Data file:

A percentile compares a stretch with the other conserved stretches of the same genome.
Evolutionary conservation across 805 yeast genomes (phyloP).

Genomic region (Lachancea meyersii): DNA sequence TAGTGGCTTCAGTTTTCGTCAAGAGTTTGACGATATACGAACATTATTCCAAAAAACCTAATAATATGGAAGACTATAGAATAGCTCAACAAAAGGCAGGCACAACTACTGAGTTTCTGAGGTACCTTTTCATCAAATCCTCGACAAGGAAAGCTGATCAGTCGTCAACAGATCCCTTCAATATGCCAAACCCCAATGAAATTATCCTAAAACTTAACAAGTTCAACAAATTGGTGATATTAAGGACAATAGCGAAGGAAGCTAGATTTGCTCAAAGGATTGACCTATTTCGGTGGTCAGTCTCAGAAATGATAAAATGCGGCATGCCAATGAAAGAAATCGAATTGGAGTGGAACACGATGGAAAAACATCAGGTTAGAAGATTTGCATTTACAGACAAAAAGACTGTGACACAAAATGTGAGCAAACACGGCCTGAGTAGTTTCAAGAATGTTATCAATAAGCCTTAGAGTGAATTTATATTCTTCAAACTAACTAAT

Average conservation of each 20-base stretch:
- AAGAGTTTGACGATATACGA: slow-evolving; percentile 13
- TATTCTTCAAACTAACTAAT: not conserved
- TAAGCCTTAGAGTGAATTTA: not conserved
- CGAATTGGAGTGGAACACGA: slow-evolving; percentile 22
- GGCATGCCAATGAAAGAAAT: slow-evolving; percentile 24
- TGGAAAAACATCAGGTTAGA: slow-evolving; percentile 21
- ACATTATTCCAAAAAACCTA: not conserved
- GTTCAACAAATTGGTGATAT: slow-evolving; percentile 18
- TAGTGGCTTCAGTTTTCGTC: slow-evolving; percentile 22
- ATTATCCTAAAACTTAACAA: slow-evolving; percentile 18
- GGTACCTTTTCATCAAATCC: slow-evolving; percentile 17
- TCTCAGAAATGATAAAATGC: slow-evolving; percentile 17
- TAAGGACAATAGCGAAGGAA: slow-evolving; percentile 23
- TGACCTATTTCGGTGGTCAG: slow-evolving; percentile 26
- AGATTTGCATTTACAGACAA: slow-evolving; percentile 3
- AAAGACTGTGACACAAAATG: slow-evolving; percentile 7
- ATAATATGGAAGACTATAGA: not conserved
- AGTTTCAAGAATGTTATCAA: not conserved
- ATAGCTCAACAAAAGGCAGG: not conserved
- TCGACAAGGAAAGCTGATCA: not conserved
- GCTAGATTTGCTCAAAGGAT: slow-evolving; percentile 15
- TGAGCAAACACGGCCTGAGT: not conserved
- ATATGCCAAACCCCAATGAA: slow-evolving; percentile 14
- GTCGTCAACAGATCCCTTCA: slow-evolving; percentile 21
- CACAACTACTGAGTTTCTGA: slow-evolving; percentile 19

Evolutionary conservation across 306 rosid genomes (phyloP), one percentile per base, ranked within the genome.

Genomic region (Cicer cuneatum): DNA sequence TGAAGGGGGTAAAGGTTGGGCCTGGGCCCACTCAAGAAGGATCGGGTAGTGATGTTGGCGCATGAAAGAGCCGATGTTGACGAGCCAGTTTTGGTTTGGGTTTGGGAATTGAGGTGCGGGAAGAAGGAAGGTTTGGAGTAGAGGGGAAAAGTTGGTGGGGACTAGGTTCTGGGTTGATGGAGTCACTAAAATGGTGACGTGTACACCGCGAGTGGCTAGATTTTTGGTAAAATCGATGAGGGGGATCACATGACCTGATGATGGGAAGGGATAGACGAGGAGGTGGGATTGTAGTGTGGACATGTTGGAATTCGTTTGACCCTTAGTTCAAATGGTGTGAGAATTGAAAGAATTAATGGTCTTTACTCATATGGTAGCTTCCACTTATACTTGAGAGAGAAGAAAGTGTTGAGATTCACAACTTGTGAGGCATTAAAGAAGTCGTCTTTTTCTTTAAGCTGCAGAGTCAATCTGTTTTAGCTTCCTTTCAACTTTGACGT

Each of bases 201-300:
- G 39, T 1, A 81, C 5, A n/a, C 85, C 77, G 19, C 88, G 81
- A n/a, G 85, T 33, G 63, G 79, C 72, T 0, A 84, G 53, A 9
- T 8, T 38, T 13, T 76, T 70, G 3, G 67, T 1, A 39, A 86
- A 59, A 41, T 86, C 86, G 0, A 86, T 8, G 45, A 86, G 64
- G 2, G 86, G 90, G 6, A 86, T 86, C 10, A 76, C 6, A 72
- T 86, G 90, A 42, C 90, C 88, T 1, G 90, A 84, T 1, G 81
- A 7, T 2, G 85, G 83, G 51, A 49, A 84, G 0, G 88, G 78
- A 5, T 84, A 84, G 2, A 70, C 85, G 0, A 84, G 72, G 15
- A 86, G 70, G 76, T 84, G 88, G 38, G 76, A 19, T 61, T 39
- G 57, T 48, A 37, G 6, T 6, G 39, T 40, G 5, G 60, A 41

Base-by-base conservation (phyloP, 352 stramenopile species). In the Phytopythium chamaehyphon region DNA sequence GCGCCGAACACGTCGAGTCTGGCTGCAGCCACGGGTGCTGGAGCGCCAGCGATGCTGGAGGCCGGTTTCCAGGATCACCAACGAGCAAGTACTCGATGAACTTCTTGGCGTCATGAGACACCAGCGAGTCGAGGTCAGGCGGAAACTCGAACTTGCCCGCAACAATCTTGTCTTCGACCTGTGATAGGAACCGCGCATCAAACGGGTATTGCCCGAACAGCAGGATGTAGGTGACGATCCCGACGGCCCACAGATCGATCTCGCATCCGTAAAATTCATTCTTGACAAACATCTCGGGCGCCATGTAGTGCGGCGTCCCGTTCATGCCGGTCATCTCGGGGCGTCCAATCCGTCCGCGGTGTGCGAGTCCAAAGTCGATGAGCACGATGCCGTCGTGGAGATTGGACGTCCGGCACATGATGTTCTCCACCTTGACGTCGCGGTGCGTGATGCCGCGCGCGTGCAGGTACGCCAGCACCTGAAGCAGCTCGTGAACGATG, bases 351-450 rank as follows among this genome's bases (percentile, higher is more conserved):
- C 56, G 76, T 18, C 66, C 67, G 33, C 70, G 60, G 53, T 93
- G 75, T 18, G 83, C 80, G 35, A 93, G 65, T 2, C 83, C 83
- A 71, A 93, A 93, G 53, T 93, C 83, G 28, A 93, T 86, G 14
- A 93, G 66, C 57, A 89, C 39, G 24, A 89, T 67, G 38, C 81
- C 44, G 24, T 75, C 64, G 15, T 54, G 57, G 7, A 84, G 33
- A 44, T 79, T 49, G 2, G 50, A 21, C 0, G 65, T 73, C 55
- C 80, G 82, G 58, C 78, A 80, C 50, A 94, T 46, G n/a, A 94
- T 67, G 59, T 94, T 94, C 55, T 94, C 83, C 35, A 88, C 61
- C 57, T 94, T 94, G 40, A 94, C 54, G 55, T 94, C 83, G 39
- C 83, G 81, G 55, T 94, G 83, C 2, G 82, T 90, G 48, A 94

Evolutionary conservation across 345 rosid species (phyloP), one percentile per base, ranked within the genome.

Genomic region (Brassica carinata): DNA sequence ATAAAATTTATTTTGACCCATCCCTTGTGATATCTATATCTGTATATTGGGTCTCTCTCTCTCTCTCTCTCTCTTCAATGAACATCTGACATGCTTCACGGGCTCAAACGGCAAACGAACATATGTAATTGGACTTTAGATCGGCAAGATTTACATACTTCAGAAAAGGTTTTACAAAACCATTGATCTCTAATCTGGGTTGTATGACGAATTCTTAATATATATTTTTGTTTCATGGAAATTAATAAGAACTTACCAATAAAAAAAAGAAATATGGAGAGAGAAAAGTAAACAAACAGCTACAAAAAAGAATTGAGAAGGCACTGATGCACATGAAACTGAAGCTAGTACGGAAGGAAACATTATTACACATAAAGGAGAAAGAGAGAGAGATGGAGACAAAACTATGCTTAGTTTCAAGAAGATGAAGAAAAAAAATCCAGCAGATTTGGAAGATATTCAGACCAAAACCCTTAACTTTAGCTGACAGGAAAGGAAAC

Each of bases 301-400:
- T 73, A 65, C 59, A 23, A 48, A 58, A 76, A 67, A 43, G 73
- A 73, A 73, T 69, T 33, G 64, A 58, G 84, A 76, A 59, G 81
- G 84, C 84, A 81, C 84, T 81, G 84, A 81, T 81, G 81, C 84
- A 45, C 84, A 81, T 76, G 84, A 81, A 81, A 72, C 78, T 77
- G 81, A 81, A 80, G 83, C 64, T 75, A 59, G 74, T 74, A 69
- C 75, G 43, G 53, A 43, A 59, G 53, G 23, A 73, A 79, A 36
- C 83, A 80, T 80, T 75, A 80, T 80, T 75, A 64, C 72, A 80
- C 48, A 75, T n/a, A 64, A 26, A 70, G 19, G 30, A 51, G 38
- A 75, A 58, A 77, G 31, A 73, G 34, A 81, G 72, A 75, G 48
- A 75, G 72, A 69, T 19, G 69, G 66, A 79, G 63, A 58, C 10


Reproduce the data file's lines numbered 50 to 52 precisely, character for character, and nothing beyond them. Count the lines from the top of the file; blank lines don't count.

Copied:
- C 80, G 82, G 58, C 78, A 80, C 50, A 94, T 46, G n/a, A 94
- T 67, G 59, T 94, T 94, C 55, T 94, C 83, C 35, A 88, C 61
- C 57, T 94, T 94, G 40, A 94, C 54, G 55, T 94, C 83, G 39